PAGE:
Adam Qualls and Cheryl Willis perform in “Two,” a play about pub life in Northern England. The play runs nightly through Saturday, followed by a Sunday matinee. PHOTO COURTESY OF ACADIA REPERTORY

Acadia Rep opens with laughs, tears

The Acadia Repertory Theatre has opened its season with the engaging little play “Two,” written by British playwright Jim Cartwright. It is directed by Mount Desert Island’s own Frank Bachman and stars Adam Qualls and, most wonderfully, Cheryl Willis, of whom, let’s face it, audiences can never get enough.

This very dynamic duo plays not only a long-married and endlessly bickering couple, owners of a pleasantly rustic British Pub, but they manage to fill the place with a variety of customers.

At first, it is all great fun – a little glimpse into the lives of the local folks who come in for a pint or two at the end of a long day.

We meet the woman who spends her day caring for her invalid husband and is yearning secretly for the local butcher, then the aging roué who considers himself something of a player in the game of love but is tied to his girlfriend’s purse strings. We also meet the woman who waxes eloquently about her love for big, burly men, but has hitched herself to something of a pipsqueak of a guy who can’t fight his way up to the bar to get them both a drink; the abusive husband who has rendered his cowed wife virtually speechless for fear of saying the wrong thing; the old gent who comes in to drink a toast to his dear departed wife; the angry other woman; and the mentally challenged couple who turn on the pub TV to watch an old western so they can admire the horses.

At times, the dialogue these customers use to describe their lives is pure poetry.

“I love big men. Their temple arms, pillar legs and synagogue chests. I love their big mouths, big teeth and tongues like an elephant’s ear. I love their big carved faces like a cliff side… .”

Qualls and Willis accomplish some impressive fast changing here. In one moment, one or both of them is busy tending bar – this action so expertly pantomimed one forgets there are no physical bottles, beer taps or glasses to be seen – and in a blink of an eye, they are coming through the pub door as a new customer.

As already mentioned, this all starts out as great fun, but something about the pub owners is off. What at first seems to be the sort of back-and-forth banter couples fall into after a long marriage soon turns ugly. She drinks too much behind the bar; his barbs are tipped with poison. And yet at the same time, they continue to work their busy pub like a well-oiled machine. This teamwork, like the bickering, is apparently another longstanding habit.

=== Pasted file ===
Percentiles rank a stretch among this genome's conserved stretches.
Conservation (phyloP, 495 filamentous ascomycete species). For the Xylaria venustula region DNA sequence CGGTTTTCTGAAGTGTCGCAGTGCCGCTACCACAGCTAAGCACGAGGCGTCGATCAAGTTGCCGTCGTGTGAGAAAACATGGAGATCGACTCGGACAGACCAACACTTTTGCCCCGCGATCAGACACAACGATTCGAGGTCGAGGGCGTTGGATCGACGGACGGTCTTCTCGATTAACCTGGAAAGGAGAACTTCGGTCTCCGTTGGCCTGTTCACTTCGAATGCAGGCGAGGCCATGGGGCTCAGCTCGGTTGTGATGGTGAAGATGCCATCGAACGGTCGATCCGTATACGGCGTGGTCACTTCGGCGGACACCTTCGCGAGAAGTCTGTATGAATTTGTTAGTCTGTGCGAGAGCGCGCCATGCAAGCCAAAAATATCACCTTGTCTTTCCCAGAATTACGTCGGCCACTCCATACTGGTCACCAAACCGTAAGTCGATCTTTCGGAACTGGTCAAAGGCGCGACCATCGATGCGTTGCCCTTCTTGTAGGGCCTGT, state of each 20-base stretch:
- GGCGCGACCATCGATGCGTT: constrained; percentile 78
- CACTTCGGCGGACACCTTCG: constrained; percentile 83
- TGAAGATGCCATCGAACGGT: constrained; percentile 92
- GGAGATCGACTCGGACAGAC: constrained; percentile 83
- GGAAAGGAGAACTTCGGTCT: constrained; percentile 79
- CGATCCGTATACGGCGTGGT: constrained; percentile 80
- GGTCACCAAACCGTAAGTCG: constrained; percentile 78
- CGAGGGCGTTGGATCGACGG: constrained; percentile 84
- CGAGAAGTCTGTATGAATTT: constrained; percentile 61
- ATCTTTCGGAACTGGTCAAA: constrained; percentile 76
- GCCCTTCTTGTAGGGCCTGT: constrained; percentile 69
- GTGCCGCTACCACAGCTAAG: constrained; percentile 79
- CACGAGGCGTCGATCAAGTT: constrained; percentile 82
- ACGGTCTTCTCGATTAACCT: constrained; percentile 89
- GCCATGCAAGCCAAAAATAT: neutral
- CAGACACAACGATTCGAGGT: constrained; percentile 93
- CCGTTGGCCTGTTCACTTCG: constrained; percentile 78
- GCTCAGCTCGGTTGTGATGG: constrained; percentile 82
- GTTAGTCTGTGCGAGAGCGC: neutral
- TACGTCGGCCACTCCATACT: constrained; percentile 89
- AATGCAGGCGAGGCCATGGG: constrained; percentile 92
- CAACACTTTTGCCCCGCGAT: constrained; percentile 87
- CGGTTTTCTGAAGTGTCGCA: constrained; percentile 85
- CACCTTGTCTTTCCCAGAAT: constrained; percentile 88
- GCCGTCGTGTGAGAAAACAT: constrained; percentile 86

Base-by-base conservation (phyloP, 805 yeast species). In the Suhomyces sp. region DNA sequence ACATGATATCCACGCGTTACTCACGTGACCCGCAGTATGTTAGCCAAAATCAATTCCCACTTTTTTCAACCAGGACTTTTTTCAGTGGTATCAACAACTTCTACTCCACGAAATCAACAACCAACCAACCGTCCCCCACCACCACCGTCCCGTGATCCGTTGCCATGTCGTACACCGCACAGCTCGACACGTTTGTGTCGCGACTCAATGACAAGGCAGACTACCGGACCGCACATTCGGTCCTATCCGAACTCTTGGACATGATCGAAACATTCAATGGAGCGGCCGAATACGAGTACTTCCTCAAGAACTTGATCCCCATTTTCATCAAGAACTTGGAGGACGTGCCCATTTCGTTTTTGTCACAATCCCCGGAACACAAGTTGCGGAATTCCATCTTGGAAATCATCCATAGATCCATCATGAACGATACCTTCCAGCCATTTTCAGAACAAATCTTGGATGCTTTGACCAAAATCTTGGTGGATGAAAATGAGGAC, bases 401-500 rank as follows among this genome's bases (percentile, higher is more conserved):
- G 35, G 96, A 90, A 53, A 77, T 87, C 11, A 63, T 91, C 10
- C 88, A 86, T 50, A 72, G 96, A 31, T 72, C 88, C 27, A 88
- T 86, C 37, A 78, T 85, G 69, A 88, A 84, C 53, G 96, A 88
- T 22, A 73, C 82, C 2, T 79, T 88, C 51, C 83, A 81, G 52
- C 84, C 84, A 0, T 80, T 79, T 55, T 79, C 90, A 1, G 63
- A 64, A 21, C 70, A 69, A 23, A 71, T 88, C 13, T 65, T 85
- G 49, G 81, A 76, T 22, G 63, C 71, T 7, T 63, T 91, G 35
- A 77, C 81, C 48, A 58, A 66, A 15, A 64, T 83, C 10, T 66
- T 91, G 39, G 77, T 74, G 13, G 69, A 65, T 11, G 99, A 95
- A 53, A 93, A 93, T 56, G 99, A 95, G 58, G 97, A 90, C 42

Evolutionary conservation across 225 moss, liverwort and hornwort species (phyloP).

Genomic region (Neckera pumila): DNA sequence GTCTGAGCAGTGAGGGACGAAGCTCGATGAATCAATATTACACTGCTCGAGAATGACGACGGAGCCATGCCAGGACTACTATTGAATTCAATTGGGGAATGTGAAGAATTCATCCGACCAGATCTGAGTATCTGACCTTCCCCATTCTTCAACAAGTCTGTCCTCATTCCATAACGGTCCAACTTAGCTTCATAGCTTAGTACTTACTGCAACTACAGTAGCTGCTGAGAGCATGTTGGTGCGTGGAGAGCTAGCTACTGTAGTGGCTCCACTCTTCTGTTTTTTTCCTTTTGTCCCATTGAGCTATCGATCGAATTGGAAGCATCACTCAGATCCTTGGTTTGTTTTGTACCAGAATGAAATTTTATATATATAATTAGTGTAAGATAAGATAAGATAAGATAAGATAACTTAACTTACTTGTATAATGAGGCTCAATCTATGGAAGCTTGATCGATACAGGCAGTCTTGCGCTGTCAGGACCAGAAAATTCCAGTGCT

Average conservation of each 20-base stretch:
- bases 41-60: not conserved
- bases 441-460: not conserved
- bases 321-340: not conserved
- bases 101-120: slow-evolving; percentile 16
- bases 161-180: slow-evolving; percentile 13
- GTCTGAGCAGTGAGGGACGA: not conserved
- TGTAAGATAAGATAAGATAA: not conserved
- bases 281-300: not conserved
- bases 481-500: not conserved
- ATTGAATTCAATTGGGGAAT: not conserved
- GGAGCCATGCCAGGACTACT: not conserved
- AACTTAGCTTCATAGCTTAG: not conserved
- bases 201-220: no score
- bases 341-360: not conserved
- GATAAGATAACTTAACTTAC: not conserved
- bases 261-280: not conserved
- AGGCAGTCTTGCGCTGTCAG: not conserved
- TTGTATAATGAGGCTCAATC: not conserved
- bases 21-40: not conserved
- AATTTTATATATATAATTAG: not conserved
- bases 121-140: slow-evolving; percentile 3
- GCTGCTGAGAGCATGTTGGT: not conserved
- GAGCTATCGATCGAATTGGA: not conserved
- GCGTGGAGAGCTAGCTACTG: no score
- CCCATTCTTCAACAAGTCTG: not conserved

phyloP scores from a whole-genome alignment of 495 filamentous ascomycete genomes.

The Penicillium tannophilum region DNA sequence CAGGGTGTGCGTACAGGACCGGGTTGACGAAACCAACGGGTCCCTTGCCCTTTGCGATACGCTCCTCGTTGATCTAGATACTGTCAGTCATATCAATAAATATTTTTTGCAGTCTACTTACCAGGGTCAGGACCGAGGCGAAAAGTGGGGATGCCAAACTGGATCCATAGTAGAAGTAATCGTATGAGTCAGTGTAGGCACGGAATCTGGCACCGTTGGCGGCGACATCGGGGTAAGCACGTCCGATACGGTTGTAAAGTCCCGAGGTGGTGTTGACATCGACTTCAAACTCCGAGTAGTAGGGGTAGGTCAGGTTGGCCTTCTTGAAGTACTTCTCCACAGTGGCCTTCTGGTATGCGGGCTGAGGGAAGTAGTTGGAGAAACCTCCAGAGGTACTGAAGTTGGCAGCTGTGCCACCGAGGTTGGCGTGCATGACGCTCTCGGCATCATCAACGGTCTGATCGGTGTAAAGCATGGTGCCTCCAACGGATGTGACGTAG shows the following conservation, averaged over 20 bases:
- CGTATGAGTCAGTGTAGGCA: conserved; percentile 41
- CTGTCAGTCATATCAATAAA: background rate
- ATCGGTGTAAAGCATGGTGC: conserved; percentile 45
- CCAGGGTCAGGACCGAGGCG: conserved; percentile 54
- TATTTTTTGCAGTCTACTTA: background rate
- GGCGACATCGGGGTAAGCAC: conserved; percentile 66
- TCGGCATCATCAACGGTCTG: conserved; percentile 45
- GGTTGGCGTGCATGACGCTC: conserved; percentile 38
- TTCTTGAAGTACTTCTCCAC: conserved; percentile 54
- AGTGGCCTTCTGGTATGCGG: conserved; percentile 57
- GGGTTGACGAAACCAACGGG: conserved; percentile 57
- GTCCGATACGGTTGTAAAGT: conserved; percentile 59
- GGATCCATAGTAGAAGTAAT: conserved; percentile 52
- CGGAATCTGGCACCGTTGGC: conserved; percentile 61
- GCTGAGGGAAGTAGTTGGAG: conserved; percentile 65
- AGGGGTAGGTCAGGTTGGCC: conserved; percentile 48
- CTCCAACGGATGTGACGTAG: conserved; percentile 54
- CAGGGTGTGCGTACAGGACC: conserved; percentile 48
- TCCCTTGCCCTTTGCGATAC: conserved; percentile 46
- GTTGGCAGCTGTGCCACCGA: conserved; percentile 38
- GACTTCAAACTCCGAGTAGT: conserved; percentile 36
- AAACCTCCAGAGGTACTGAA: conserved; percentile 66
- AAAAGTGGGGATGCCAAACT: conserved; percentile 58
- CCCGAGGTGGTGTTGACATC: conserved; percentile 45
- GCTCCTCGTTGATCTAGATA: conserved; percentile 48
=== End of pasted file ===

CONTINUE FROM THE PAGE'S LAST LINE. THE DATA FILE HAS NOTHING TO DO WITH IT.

Obviously, something terrible has happened to turn these two – who by their own accounts are living their dream, managing the place where they first met, courted and married – into enemies.

Eventually, as the customers come and go, drinks are served, and last call is given, we learn what has set these two against one another, and the laughter turns to tears.

“Two” is the perfect start to Acadia’s Rep’s new season; it demonstrates in one short two-person vehicle with some fine acting the sort of emotional and personal involvement only live theater can elicit from its audience. Qualls holds his own against the powerful stage presence of Willis, and the pair are well-matched in every vignette and personality they assume. Bachman’s direction is excellent, keeping the action moving about a set that is so convincing one rather wishes it was open for business after the show. All the characters are so distinct, despite all the split-second comings and goings, one is never confused about who’s who.

There are four more performances of “Two.” Thursday, Friday and Saturday night shows on July 9-11 start at 8:15 p.m., and a Sunday matinee will play July 12 at 2 p.m.

The Rep’s children’s theatre program is performing Cheryl Willis’s adaption of “Hansel and Gretel” Wednesdays and Saturdays at 10:30 a.m. through Sept. 5, and coming up on the main stage are the thriller “Wait Until Dark,” the dog lovers’ delight “Sylvia” and the annual mystery, this year a Sherlock Holmes.

For tickets and information, call 244-7260 or go to

Nan Lincoln

Nan Lincoln

The former arts editor at the Bar Harbor Times writes reviews and feature stories for The Ellsworth American and Mount Desert Islander.

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